With large complex software applications, builds can often be split into different steps and tasks creating a series of jobs for our build pipeline.   On my current project we are utilizing Jenkins to implement Continuous Integration/Continuous Deliver (CI/CD) and between the jobs for compilation, smoke tests, acceptance tests and deployment across environments in several different VLANs, we had to have a way to orchestrate a series of jobs.   We tried using a variety of plugins for these jobs including parameterized-builds, build pipeline, join and downstream-ext.  However, using all of them pollutes the job configurations and creates a lot more maintenance overhead, that is very complex to maintain and far more difficult for a Jenkins novice, who may need to take over when I’m on vacation.

The Build Flow plugin enables us to define a high-level flow to orchestrate many jobs using a dedicated DSL (in this case, Groovy).  Let’s take a look at how we’d set up and use the plugin.


Installation is fairly simple using Jenkin’s Plugin Manager.

  • Login to Jenkins
  • Click Manage Jenkins
  • Click Manage Plugins
  • Select the Available Tab
  • Find the Build Flow Plugin and select the check box next to the plugin
  • Click the Download now and install after restart button at the bottom of the screen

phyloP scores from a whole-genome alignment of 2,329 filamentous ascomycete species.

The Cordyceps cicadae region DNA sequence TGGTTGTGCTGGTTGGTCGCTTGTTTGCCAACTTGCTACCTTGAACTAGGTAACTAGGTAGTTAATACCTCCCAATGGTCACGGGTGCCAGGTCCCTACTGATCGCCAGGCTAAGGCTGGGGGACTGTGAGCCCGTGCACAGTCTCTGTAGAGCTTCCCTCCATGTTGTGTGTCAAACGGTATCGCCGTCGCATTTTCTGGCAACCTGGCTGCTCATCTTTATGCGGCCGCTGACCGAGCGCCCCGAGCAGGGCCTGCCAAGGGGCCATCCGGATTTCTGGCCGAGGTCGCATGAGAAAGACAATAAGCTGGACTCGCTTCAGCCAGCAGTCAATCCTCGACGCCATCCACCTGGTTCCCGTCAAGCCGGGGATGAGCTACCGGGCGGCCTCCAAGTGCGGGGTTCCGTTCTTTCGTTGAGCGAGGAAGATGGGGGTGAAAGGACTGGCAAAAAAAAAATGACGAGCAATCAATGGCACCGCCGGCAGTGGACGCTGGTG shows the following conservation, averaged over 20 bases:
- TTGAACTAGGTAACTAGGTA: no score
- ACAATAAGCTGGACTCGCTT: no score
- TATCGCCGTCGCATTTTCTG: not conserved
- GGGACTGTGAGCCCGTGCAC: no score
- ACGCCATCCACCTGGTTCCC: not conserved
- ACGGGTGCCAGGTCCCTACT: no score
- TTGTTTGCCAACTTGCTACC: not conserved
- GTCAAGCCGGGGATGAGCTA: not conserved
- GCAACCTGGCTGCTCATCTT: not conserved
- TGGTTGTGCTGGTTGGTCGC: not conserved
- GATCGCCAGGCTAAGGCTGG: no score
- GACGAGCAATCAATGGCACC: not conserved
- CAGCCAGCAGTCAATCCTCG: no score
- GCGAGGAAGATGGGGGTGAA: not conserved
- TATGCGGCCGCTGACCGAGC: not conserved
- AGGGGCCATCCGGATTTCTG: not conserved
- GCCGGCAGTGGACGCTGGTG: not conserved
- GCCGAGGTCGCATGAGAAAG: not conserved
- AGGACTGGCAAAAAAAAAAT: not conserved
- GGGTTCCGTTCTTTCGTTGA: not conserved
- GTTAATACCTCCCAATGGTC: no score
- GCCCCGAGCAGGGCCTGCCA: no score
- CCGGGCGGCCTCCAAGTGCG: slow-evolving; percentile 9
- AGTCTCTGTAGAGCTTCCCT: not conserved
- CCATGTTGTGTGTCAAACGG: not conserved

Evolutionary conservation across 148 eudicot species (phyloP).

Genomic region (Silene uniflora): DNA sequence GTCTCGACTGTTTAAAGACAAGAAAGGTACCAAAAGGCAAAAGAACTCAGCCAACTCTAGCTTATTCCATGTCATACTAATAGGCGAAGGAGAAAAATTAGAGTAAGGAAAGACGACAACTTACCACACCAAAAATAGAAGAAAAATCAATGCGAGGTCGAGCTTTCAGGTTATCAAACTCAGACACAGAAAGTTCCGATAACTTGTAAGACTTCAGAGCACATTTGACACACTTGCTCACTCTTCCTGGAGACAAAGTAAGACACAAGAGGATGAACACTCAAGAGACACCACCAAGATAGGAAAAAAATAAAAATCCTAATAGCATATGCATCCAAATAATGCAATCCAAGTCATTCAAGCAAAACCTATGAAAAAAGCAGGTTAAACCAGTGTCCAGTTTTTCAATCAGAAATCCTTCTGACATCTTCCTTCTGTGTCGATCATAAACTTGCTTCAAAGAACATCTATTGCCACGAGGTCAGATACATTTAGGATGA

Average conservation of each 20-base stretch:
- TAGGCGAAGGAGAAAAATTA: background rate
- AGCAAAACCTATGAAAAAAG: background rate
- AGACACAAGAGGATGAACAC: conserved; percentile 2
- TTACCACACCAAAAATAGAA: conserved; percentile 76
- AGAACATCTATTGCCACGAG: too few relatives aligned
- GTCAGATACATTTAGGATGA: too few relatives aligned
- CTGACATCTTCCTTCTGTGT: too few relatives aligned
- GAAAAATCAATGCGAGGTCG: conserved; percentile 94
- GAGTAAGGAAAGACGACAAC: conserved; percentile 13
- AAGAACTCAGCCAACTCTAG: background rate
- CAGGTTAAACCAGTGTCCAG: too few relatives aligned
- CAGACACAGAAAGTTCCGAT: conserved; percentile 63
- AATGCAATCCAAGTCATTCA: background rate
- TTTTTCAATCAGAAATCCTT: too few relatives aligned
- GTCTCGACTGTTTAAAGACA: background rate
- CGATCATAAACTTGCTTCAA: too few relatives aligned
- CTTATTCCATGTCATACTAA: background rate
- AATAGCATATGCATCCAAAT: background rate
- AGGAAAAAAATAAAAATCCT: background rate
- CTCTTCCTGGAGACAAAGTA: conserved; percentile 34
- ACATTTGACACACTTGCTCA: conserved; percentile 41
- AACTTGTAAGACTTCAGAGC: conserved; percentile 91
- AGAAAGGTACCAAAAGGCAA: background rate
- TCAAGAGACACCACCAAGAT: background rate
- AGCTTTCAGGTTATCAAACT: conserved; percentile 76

Jenkins Plugin Manager

After the application has restarted, you’re ready to use the application.

Creating Your First Build Flow

Making your own build flow is as simple as creating a new job.  Click New Job and you will see a new kind of job called ‘Build Flow‘. Select the Build Flow option and now you only have to program the job using the flow DSL.

Under the Build Triggers section you will find a section to input the build flow DSL.

Build Flow DSL

For our first example, let’s assume we want to run two jobs in order.  We want to compiling our code using a job named myProgram-compile and follow that by smoke testing our program using a job named myProgram-smokeTest.   To configure the flow, we don’t have to create any upstream or down stream actions just two DSL instructions:


Voila! Time to save and execute our build flow and the two jobs will be built in a sequential way.

Something More Complicated

So let’s suppose that our project also needs to run sonar (myProgram-sonar) on our code base after we compile.  In order to save time and be as efficient as possible we would want to run our smoke tests at the same time.  So in order to run these jobs in parallel we’d want to change our DSL script like so:

parallel (
Now our script will compile our program and then proceed with running the smoke tests and sonar in parallel afterwards.  

In addition the plugin also supports other operations like printing to the screen (out.println), retrying a job on failure (retry) and a function that works very similar to a try-catch block (guard-rescue).


The Build Flow plugin is pretty powerful at this early stage and still gets frequently maintained.  In addition, it provides some interesting visuals to track progress and visualize the flow.   Next, I’ll go over modularized jobs and parameters and how the build flow can help us orchestrate those jobs more efficiently.

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